Maker Faire is an exciting and interactive gathering for forward-thinking DIY crafters, creators, artists, and tinkerers exploring new forms and new technologies to share their innovative ideas. Learn more.

Tagged with , , , , , , , , , Leave a comment
 

#WeeklyMake | Set Your Table in Style

BlogBanner

FORMA – Napkin Ring by SimplusDesign | Thingiverse.com | 190923

Sebastian Misiurek and Arianna Lebed are the duo behind SimplusDesign, a studio based in Brooklyn, NY that specializes in 3D printable home goods. Their elegant napkin rings have a fascinatingly faceted geometric pattern, and will make an eye-catching addition to any dinner party.

DOWNLOAD NOW

NAPKINRING_3_blog

NOW PUT A RING ON IT
Once you’ve 3D printed your set of napkin rings on your MakerBot Replicator Mini, make them the centerpiece at your next big occasion — be it a dinner party, baby shower, potluck, or picnic. Share photos of your rings in action on Twitter or Instagram, with the tags #WeeklyMake and #NapkinParty.

Tagged with , , , Leave a comment
 

MakerBot Digital Store | Zee Likes to Party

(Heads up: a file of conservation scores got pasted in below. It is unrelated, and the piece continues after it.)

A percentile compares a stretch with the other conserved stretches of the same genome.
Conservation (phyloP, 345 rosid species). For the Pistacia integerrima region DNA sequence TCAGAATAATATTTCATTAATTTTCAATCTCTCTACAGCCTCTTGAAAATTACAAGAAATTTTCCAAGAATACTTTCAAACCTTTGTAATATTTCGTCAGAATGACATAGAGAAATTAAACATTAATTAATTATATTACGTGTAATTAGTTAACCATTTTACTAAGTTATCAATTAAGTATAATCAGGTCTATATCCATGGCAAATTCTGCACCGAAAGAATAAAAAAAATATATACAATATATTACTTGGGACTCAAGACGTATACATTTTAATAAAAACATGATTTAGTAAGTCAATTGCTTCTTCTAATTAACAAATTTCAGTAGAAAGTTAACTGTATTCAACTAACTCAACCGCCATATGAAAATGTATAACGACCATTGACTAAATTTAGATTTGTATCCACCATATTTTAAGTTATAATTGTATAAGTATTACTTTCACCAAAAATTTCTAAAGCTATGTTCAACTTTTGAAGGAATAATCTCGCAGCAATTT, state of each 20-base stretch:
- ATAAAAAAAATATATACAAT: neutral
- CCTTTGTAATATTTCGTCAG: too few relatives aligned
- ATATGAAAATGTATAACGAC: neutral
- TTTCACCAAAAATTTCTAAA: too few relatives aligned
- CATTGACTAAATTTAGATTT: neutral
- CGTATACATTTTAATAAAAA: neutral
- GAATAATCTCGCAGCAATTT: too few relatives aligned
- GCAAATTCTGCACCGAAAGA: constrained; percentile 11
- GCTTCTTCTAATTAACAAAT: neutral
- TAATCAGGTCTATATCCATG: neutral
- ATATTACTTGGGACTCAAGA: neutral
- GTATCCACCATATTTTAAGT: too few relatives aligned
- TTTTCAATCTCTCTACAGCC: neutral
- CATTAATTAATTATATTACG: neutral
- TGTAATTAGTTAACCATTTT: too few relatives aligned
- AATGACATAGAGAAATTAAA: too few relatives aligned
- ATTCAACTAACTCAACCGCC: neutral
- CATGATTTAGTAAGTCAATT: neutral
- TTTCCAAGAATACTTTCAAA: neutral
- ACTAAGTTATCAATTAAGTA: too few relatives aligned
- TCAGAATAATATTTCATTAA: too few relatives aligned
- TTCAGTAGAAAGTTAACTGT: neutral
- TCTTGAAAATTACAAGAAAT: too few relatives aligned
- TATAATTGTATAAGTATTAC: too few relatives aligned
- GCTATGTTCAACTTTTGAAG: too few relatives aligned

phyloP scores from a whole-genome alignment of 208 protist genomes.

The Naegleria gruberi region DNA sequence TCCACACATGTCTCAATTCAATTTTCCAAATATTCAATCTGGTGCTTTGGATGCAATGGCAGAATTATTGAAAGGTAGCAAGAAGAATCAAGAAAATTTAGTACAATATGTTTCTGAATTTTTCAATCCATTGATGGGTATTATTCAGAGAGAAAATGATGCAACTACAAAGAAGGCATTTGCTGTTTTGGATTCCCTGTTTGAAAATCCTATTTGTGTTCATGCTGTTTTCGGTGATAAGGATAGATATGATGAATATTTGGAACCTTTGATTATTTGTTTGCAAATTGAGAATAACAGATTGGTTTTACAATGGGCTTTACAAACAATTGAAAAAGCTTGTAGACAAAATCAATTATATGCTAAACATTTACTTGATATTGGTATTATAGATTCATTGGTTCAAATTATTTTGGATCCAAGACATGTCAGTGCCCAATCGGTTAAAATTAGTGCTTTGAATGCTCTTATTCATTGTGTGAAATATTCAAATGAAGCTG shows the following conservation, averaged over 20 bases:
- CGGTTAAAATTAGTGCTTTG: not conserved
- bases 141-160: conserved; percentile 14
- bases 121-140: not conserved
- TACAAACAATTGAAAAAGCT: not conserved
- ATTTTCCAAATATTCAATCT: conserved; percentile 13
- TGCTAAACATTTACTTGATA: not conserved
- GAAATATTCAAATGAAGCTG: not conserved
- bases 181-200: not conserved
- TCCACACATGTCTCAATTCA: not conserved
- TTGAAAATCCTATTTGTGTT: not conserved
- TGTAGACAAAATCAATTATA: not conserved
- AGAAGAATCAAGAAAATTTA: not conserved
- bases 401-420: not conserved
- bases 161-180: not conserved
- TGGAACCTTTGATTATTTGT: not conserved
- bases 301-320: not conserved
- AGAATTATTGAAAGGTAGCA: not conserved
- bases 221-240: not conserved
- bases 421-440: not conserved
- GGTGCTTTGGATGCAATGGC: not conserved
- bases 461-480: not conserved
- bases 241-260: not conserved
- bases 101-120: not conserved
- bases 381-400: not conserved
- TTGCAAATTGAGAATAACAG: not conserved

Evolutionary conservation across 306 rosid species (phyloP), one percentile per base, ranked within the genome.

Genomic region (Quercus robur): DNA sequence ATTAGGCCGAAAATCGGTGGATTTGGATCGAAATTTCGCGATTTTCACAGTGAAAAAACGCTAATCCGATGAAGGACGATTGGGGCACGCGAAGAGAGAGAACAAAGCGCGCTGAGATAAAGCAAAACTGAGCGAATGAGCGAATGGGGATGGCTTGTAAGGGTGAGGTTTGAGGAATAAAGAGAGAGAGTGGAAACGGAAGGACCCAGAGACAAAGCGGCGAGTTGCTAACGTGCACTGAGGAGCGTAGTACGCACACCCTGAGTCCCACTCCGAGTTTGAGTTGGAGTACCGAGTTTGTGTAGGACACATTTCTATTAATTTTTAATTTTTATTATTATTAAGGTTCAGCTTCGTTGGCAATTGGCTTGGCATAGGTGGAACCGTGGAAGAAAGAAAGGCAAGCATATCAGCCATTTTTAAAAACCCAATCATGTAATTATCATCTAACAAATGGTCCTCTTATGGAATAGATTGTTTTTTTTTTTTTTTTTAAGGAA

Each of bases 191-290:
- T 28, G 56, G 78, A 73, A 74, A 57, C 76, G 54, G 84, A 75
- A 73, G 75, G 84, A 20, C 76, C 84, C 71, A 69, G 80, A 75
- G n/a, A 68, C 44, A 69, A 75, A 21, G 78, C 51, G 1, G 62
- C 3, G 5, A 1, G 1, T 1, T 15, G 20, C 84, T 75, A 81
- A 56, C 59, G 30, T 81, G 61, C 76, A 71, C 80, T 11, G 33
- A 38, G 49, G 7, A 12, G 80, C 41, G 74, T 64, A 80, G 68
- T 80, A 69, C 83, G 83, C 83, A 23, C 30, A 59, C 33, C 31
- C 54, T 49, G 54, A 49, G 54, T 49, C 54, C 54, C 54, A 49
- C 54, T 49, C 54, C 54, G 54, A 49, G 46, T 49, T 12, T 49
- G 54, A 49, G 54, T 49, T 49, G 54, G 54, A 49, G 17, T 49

wall

If you’re a frequent reader, you may recall that we’re introducing Zee, the MakerBot Blank, a 3D printable DIY figure inspired by Japanese vinyl toy culture and the charming, rotund design of the MakerBot Around Town collection.

To launch Zee, we asked artists from all over the world to custom decorate their own and we captured their creations in a commemorative publication, The Zee Issue. Then, we threw a party in true MakerBot style.

Launch Event at the MakerBot Retail Store
On a Thursday night in August, artists, innovators, and collectible figure enthusiasts gathered at the MakerBot Retail Store on Mulberry Street in New York. Guests were treated to a display of featured artwork from The Zee Issue and also had the chance to hand-paint Zee figurines, including this super-sized Zee centerpiece.

Banner2

See more of their creations and pics from the party.

Like What You Zee?
You can purchase Zee from the MakerBot Digital Store and 3D print it for yourself at home. Don’t own a MakerBot 3D Printer? Stop by the MakerBot Retail Store and scoop up a Zee Starter Kit, which comes with a 3D printed Zee figurine and a set of 10 POSCA acrylic paint markers. Either way, don’t forget to share your creations with us by on Twitter and Instagram with the tag #MakerBotBlank.

Tagged with , , , Leave a comment
 

MakerBot Innovator Sessions | Leon Reid IV 3D Print Poetry

leon1

Last Thursday night, the MakerBot Retail Store in New York City was transformed into Gotham’s hottest art gallery with the help of Brooklyn-based artist Leon Reid IV. Widely seen as a pioneer of 21st century street art, Leon Reid IV started exploring 3D printing as a means of poetic expression, and has created “Leon Reid IV 3D Print Poetry” as a way to bring his poetry into the physical world.